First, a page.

Another 'Caronafiasco' in the works
The Dallas Morning News
The oracle has spoken. Dallas' Sen. John Carona, transportation chairman, has set out his priorities in a highly anticipated letter to his colleagues.
The Quorum Report is calling it a Caronafesto, and it is rather thorough.
In it, he says he wants to pass a Constitutional Amendment to "end or begin systematic reduction" of the diversion of gas tax dollars for non-transportation uses. This is something he will have significant support for from the governor and leaders of the two houses of the Legislature. The trick will be how much of the $1.5 billion that is diverted every two years they will be able to restore in this session. A bill filed already in the Senate would restore just $150 million a year -- not much.
Carona set out several other options for more transportation funding, too. He wants TxDOT to scale back its 14,000-plus workforce, and wants to "modestly index" the gas tax to inflation, and wants to issue all the debt the agency can -- in that order.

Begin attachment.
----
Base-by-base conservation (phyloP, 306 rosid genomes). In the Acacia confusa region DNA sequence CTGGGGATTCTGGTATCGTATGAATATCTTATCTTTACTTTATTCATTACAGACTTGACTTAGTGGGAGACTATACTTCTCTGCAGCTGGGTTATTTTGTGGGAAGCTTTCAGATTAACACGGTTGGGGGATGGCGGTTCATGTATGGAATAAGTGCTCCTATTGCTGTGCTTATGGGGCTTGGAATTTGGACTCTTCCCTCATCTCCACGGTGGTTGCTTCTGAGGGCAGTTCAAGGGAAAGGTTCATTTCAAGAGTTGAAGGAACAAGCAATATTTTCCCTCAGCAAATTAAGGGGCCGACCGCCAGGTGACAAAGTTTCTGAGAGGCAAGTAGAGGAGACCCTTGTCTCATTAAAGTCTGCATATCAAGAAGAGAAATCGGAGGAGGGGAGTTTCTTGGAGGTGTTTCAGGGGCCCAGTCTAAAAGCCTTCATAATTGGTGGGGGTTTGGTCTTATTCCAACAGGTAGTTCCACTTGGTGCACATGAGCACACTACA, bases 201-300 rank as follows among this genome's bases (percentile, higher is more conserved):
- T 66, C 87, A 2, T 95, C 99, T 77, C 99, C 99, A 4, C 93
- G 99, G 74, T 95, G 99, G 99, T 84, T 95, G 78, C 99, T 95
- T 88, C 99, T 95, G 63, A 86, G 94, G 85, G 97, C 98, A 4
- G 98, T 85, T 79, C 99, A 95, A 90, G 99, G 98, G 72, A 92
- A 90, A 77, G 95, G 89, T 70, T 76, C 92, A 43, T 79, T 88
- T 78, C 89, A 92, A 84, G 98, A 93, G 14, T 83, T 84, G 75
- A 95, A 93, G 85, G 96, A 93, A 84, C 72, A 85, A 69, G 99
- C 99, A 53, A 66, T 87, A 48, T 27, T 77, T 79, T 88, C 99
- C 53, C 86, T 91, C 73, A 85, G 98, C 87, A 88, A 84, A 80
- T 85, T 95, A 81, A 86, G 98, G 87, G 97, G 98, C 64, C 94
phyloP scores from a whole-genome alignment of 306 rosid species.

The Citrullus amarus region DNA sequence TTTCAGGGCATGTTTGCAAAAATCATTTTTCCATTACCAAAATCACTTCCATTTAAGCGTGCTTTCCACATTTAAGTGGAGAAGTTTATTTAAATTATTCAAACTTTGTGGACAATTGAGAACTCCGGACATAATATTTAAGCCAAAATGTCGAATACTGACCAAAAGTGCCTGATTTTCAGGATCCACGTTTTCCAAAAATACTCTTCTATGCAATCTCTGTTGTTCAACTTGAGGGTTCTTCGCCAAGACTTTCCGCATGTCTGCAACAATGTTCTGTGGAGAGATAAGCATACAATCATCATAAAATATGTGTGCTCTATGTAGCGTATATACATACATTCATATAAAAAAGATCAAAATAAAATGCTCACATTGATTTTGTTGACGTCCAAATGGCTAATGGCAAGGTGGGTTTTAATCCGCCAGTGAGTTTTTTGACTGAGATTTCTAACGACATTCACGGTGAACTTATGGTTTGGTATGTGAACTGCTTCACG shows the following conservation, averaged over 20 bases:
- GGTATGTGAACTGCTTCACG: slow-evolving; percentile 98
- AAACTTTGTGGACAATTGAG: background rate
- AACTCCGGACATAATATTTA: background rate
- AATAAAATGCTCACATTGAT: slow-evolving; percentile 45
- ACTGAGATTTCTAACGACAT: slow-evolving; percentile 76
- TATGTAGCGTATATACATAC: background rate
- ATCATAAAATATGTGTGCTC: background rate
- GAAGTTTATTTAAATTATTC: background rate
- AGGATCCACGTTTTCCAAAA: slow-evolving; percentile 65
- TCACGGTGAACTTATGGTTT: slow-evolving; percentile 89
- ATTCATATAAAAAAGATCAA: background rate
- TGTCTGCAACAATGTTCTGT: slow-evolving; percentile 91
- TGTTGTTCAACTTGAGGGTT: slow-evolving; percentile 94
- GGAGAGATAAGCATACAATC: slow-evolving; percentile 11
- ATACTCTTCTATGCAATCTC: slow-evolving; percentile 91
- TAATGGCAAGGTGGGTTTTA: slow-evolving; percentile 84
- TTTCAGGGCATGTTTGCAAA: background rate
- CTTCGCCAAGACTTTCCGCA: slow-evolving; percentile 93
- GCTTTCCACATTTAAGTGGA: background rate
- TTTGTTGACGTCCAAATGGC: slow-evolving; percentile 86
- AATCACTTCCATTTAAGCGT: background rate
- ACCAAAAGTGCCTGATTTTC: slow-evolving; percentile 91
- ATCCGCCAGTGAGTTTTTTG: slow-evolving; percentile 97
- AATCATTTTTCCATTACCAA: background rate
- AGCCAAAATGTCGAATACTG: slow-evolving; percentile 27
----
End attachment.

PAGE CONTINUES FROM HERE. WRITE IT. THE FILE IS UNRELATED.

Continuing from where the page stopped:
But he also wants to continue the "less desirable" alternatives, too. Those include traditional toll roads and private toll roads -- and the long-term toll contracts that make the latter option work.
"Given our enormous funding needs, I do not believe we should eliminate this last set of mechanisms unless we are prepared to replace their revenue streams by materially increasing the gas tax. Even though my committee received frequent testimony in support of that option, along with newspaper editorials in favor from across the state, seeking a significant gas tax increase this session (beyond indexing) is a bridge too far."
He also gave support, in a general way, for the concept of local governments holding elections to raise local funds to cover transportation costs -- a key part of the Rail North Texas plan that is being pushed by leaders throughout this region. But Carona is also a realist: He knows the economy is working against the Big Fix.
"What is the potential for passage of all these? Better than any session before, but still mixed. We cannot have that debate in a vacuum, where each option stands or falls on its own as if one has no implications for others. ..."
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